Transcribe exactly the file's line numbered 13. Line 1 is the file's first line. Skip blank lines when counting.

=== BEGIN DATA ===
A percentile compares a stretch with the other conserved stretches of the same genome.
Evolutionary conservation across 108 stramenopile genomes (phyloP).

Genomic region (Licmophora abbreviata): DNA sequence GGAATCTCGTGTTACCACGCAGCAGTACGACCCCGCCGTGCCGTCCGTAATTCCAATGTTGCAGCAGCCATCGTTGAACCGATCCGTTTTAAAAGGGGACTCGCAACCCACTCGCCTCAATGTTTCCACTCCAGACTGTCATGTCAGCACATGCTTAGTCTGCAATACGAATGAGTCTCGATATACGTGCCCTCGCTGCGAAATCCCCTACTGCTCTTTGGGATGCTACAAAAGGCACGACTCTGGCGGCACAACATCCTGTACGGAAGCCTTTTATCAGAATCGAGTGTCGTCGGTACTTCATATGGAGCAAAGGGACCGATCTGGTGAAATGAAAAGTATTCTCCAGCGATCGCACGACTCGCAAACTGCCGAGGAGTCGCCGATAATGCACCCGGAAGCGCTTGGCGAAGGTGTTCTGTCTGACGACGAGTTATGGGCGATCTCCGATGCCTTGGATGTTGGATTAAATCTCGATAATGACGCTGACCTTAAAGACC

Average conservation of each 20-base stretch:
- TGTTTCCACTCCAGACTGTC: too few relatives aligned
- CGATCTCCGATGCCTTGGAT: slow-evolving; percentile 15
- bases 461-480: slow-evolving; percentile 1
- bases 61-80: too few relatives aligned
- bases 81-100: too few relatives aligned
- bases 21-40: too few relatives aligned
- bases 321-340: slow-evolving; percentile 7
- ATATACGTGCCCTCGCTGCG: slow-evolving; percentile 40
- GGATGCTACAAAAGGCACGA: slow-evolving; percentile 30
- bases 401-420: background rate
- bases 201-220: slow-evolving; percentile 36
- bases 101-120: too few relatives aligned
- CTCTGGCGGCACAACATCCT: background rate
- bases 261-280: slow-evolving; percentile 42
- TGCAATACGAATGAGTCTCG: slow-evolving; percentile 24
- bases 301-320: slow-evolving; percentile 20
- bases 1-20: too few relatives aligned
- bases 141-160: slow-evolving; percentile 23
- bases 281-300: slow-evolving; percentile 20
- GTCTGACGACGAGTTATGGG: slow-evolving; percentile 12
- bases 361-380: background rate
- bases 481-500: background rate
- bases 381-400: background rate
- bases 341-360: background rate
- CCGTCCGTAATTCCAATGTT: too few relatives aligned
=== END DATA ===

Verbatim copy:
- GGATGCTACAAAAGGCACGA: slow-evolving; percentile 30